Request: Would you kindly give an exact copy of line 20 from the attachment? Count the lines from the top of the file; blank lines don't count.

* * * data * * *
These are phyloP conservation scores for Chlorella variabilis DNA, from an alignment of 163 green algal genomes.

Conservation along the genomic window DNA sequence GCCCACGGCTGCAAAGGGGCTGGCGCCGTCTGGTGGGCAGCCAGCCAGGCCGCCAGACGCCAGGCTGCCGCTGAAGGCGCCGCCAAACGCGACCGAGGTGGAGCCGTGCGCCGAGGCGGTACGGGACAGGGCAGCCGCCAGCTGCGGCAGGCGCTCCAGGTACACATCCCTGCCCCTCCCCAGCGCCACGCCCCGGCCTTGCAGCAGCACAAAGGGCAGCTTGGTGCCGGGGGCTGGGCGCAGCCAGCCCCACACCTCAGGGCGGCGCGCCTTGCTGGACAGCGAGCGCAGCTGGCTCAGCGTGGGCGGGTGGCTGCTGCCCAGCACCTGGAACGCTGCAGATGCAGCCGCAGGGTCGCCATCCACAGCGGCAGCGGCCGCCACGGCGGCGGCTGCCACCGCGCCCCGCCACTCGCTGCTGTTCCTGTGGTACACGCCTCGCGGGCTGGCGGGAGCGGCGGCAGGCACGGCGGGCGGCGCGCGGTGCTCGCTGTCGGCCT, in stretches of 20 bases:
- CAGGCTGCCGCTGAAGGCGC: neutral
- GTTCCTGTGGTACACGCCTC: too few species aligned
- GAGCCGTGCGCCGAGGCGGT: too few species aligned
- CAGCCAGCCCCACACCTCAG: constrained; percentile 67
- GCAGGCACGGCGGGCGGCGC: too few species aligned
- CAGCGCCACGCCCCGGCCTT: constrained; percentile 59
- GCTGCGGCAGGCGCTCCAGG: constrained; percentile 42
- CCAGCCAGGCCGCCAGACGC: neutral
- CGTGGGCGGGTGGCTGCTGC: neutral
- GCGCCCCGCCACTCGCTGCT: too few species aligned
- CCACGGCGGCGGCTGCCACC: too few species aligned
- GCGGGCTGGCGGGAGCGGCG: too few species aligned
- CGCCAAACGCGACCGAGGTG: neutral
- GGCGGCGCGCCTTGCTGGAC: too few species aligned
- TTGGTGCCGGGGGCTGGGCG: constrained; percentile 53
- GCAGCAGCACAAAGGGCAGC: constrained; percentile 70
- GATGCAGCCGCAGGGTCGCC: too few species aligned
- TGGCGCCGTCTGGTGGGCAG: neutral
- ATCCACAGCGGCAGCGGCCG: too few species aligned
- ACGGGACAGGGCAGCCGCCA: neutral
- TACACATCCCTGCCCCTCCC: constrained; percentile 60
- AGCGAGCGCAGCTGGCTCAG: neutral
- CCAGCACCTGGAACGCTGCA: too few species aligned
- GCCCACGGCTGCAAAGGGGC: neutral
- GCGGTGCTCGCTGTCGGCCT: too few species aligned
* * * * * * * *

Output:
- TGGCGCCGTCTGGTGGGCAG: neutral